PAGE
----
“The Supreme Judicial Court held the statute to be a valid exercise of the police power, and affirmed the order.”

“The use of the public highways by motor vehicles, with its consequent dangers, renders the reasonableness and necessity of regulation apparent. Motor vehicles are dangerous machines; and, even when skillfully and carefully operated, their use is attended by serious dangers to persons and property. In the public interest the State may make and enforce regulations reasonably calculated to promote care on the part of all, residents and non-residents alike, who use its highways.”

Kane v New Jersey 42 U.S. 160 (1916) [US Supreme Court] [Driving]

The power of a state to regulate the use of motor vehicles on its highways has been recently considered by this Court and broadly sustained. …As we there said “In the absence of national legislation covering the subject, a state may rightfully prescribe uniform regulations necessary for public safety and order in respect to the operation upon its highways of all motor vehicles — those moving in interstate commerce as well as others.”

Kent v. Dulles, 357 US 116, 125 [US Supreme Court]

The right to travel is a part of the liberty of which the citizen cannot be deprived without due process of law under the Fifth Amendment….

If a citizen’s liberty to travel is to be regulated [by Congress], it must be pursuant to the lawmaking functions of Congress, any delegation of the power must be subject to adequate standards, and such delegated authority will be narrowly construed.

The principles involved if applied to licensing drivers do not affect those licensing requirements. A license doesn’t violate due process. Since the Due Process clause of the 14th Amendment would be at issue in a state case this precedent may not matter anyway.

Laine v. City of Livermore; Case No. 15-cv-03656-VC (N.D. Cal. Oct. 31, 2016) [District Court] [Driving]

A very recent case, with an outright message as to the no license arguments.

“The constitutional right to travel does not create a constitutional right to drive. The state can require drivers to be licensed. The state can require drivers to be insured. The state can require drivers to register their cars. States don’t depend on the Commerce Clause for their authority to regulate private behavior, so it’s irrelevant whether drivers are traveling for business purposes or across state lines.

 

Matthew v. Honish, 233 F. App’x 563, 564 [7th Circuit Court 2007] [Driving]

Honish  a Wisconsin state trooper, stopped Dean in his “car.”
N
ote – Dean is clearly saying in his complaint that he was driving privately, and driving a “car” not an automobile, truck, motor vehicle, or conveyance in commerce. He made exactly the claims that we so often see made in YouTube videos and on blogs — he was “traveling, not driving,: and thus his arguement is that he was not required to have a license or register his vehicle. The court did not agree. 

“…after Honish stopped Dean in his car. In his complaint Dean claimed that the traffic stop violated his “right to travel” and provided no further details of the encounter. “

“Dean’s brief suggests that laws requiring state-supplied licenses to drive a car violate his “right to travel.” His brief includes copies of traffic citations for driving his car without a license, for failing to register his vehicle, and for using what he calls “private property identification plates,” as opposed to Wisconsin license plates. Dean claims that when Honish ticketed him for violating Wisconsin’s laws that required proper licensing and registration, Honish violated his constitutional right to travel.”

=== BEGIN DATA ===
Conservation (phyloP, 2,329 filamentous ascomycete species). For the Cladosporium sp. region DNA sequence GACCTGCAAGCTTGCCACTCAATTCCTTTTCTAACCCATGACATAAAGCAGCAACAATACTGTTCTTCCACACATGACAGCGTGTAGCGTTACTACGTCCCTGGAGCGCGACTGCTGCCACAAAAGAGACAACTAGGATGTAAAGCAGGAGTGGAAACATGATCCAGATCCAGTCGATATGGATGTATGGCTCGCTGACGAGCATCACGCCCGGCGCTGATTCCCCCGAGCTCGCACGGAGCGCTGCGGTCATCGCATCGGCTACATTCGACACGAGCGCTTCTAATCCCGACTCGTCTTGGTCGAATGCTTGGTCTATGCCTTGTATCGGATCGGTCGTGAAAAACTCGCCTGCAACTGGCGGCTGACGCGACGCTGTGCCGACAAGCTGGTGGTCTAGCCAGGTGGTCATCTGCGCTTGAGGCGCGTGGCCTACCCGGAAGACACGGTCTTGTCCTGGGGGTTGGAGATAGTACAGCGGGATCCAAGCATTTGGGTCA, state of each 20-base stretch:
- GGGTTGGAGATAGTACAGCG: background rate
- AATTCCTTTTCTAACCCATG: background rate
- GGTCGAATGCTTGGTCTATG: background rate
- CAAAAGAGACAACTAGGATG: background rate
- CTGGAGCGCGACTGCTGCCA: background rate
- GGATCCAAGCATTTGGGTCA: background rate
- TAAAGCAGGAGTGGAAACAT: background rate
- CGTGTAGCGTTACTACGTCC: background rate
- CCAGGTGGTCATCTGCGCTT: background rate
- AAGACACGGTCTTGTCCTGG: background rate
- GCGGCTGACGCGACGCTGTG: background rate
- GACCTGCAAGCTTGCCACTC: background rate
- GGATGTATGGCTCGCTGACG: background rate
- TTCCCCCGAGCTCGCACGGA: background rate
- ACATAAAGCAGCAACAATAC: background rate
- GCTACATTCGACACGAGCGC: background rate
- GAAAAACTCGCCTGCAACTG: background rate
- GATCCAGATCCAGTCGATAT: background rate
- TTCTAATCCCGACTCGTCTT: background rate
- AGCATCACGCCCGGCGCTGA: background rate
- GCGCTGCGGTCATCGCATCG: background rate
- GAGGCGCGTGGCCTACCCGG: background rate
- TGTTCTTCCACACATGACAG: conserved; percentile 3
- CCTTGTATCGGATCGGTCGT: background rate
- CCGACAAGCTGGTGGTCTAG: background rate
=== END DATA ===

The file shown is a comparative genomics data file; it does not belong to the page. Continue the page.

But Dean has not articulated reasons to support his unexplained argument that state licensure and registration requirements violate the right to travel. This is not surprising because such an argument is meritless. Miller v. Reed, (9th Cir. 1999) (holding that there is no “fundamental right to drive” and affirming dismissal of complaint based on state’s refusal to renew citizen’s driver’s license); Hallstrom v. City of Garden City, (9th Cir. 1993) (finding no constitutional violation where valid Idaho law required driver’s license, and plaintiff was detained for not having one).

Without vehicle licenses, Dean is denied only “a single mode of transportation — in a car driven by himself,and this does not impermissibly burden his right to travel.”

“Accordingly, the district court’s judgment dismissing Dean’s case is AFFIRMED.”

Meister v. Moore 96 U.S. 76 (1877)[U.S. Supreme Court] [Driving]

This case has nothing directly to do with driving, in is from 1877, before automobiles were found on American roads. It is offered here because many claims are made that driving or travel are a “common law right.” Since those claimants misperceive the status of common law, which is simply case law made by the courts,  this case is offered to prove that it is subordinate to statutory laws and that the legislature can overrule such a common law right.

No doubt a statute may take away a common law right, but there is always a presumption that the legislature has no such intention unless it be plainly expressed.”

Miller v. Reed, 176 F.3d 1202, 1205-06 [9th Circuit Court of Appeals 1999] [Driving]

Miller makes a more modest set of claims than many in his case against the California DMV. He claims a right to travel and that driving is a right that flows from the right to travel. He does not claim driving is commercial in fact he spends no time in the case discussion any distinction between the two. Driving is a mode of travel as far as he is concerned, but it is so important that it actually IS a right; the court agrees that driving is a way to travel. And it finds that requiring a license is not an intrusion on the right to travel, and there is no right to drive.